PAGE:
Marketing Segmentation for Rental Business

Topics: Marketing, Strategic management, Household income in the United States Pages: 5 (1377 words) Published: August 6, 2010
Running head: Marketing Plan

Marketing Segmentation & Product Positioning for
Koolie Kool Rental Services

Koolie Kool Rental Services
Koolie Kool is a retailer of refrigerators, which holds inventory from manufacturers until such time as it is sold directly to customers who visit our retail locations. However, from such time as inventory is obtained until it is sold, Koolie Kool has no return on investment. As Koolie Kool holds all of the risk by buying the inventory, it is incumbent on the company to examine ways of mitigating this risk.

The core of this marketing plan is that Koolie Kool creates a pre-sales rental market for its refrigerators. In doing so, Koolie Kool will achieve two goals. Firstly, it will obtain revenue from refrigerators that would not otherwise have been sold. Secondly, it will increase the total return on investment (ROI) from each refrigerator; even though the retail price of a pre-rented refrigerator will drop, being able to rent such a fridge even a few times before sale will increase the ROI per unit. Marketing Segment

The segment to which Koolie Kool is targeting its rental services is twofold: (1) middle and lower-middle class families who cannot afford to own a refrigerator outright, but who can pay modest rent-to-own installments on a refrigerator; (2) more well-off but cautious buyers who wish to test a refrigerator in their homes before making a commitment to buy it. Target Market Analysis

Segment (1) is growing every day, as the cascading results of the global recession have lowered household wealth in general. Segment (2) is smaller, but has still grown in response to the recession; even wealthier buyers have adopted a more cautious stance with regards to their purchases, and therefore need to be wooed with more inventive strategies. Both of these segments will be targeted for the simple reasons that they are large, hold a great deal of buying (or renting) power, and are underserved by the current model of refrigerator sales, in which the paradigm is buy-only.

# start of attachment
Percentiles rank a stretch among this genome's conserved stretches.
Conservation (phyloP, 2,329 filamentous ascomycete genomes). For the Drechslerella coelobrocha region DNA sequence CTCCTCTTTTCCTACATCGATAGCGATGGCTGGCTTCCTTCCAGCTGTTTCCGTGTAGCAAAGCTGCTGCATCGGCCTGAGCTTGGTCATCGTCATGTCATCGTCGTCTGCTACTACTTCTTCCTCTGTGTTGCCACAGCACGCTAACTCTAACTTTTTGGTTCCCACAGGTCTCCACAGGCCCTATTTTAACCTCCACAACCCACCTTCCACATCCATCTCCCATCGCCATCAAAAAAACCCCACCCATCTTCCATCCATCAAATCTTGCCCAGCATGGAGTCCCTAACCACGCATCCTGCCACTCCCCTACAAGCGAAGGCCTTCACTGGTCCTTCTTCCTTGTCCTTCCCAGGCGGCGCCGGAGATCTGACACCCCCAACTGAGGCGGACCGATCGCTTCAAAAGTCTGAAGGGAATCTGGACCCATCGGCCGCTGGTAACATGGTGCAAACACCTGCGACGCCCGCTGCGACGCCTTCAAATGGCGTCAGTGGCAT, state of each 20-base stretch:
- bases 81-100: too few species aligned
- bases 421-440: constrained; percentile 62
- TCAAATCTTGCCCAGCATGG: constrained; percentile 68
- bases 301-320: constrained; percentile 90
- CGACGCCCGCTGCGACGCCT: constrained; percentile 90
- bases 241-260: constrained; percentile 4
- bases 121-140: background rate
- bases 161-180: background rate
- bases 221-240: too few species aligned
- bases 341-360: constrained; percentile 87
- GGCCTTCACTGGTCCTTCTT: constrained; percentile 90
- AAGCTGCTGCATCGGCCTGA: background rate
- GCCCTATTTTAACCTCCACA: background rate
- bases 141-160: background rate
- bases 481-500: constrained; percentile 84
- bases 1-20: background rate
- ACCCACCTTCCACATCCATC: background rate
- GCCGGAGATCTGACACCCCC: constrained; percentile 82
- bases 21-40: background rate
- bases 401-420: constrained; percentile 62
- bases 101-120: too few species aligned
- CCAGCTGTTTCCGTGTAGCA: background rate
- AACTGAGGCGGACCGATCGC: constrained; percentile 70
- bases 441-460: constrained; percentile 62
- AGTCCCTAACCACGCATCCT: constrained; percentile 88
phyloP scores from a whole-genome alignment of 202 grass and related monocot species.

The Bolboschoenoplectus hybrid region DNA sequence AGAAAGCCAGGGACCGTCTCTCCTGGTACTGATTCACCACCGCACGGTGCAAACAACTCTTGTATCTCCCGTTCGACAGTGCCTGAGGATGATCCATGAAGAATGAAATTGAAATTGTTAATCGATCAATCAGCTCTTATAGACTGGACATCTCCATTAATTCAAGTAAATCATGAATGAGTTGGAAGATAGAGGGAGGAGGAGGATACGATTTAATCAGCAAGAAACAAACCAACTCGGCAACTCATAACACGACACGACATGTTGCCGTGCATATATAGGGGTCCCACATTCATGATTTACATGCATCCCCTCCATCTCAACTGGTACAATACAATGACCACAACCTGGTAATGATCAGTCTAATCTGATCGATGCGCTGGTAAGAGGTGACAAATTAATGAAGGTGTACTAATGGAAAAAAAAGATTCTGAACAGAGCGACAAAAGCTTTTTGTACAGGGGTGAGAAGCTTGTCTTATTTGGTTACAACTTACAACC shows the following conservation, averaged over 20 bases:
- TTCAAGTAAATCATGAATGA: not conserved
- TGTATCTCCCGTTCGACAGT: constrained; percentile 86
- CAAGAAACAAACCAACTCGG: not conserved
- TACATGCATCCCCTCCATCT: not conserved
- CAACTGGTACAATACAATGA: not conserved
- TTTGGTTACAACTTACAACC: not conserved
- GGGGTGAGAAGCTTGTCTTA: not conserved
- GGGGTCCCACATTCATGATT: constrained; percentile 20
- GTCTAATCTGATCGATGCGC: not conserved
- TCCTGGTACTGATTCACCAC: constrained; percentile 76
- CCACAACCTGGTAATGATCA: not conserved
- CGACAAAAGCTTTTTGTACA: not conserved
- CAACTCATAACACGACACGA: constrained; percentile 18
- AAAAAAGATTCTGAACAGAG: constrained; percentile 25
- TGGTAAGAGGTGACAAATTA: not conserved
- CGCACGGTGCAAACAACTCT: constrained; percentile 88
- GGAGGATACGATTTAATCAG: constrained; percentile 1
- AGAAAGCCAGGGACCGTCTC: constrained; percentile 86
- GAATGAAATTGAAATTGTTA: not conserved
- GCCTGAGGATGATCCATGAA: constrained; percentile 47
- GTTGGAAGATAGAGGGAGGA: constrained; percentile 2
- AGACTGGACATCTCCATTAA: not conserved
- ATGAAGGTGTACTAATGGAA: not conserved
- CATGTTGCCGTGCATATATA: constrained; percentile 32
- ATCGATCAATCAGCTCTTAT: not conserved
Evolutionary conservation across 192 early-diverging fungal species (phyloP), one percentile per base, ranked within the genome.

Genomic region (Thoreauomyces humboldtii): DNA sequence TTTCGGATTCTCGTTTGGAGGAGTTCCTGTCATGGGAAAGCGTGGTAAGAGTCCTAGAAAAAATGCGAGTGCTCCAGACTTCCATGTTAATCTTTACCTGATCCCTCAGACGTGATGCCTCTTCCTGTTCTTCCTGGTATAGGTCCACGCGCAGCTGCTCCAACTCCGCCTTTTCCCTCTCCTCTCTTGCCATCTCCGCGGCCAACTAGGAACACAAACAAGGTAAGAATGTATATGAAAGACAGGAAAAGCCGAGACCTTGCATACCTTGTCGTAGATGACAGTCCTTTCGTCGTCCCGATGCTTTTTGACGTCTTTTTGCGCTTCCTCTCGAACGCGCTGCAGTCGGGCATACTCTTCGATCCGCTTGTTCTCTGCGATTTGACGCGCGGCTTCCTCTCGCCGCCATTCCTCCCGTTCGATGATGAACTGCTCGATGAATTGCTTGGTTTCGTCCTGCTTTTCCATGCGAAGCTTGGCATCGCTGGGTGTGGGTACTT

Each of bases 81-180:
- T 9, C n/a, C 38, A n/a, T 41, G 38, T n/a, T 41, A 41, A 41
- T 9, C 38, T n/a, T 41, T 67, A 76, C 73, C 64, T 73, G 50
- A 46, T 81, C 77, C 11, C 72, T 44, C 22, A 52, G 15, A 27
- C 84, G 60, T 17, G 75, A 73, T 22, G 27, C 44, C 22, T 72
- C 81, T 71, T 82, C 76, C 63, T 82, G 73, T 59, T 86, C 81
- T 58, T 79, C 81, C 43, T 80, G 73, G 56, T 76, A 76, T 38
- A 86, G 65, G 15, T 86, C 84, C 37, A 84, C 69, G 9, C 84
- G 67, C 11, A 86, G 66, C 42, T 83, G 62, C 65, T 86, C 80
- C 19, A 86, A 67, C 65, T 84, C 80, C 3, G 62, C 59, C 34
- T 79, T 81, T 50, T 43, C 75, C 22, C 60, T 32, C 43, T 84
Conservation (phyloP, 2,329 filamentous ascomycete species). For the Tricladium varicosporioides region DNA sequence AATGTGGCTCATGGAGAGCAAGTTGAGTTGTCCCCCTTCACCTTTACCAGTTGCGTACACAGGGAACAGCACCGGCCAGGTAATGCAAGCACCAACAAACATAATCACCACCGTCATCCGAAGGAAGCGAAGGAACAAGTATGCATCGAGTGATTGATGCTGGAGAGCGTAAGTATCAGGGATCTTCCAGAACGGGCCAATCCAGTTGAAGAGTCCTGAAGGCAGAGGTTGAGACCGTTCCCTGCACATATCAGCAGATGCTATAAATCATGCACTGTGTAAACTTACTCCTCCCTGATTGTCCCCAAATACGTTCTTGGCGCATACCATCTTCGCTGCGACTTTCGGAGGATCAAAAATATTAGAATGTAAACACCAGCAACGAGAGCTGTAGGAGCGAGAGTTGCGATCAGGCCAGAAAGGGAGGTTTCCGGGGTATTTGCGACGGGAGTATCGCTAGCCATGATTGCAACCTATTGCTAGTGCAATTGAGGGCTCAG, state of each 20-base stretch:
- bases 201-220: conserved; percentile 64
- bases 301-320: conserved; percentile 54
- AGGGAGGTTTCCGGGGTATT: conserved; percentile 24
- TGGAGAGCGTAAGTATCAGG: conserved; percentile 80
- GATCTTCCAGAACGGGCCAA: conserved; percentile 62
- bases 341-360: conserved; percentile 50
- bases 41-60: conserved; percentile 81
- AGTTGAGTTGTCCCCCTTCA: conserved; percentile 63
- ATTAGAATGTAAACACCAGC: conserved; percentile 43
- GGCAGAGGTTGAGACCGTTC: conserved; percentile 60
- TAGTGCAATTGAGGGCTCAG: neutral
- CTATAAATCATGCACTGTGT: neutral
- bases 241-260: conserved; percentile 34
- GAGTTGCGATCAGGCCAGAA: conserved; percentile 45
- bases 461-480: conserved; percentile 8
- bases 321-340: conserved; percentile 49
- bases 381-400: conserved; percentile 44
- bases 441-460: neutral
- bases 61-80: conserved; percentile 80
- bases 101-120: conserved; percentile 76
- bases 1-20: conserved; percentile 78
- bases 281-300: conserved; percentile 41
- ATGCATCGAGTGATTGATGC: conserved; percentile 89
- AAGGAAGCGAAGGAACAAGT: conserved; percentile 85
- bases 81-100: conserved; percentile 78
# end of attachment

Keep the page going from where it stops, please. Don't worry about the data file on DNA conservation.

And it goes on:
Assuming that the average price of a refrigerator is well over $1,000, it is worth taking a closer look at the American market in order to examine how the economic dynamics favor the marketing plan advanced here. According to the U.S. Census Bureau’s latest numbers, American households have taken an economic battering from 2007 onwards. Moreover, given that 2008 was the first full year of the global recession, the 2009 numbers when they are released are likely to be even grimmer. Consider the following table of household income in America in 2007 and 2008, the percentages by which income has dropped in every single category (U.S. Census Bureau 2009, p. 17): [pic]

This research demonstrates that the number of middle and lower-middle class households in the U.S.; first target market is growing at a rapid rate. In terms of the second target market, that of more affluent consumers made cautious by the recession, Warner and Laurence (2009) note that the number of such customers is also growing (p. 11), although, in the refrigerator market, there is no research dedicated to capturing the risk aversion of wealthy consumers. However, based on the data marshaled by Warner and Laurence (2009), it is a fair bet that a lot of high-flying consumers’ appetites have been tempered by the recession.

These proof points establish the viability of the target markets. The question now is how to frame and execute the marketing plan. SWOT
|Table 1: SWOT ANALYSIS: Koolie Kool | |STRENGTHS |OPPORTUNITIES | | | | |Established retail presence, including high visibility...

References: Fields, B.R., Wilder, S.K., Bunch, J., and Newbold, R. (2007). New York: Morgan James
Schenck, B.F. (2005). Small business marketing for dummies. New York: For Dummies Press.
U.S. Census Bureau. (2009). Income, poverty, and health insurance
coverage in the United States. Retrieved April 24, 2010 from
Warner, R. and Laurence, B. (2009). Save your small business. San Francisco: Nolo.
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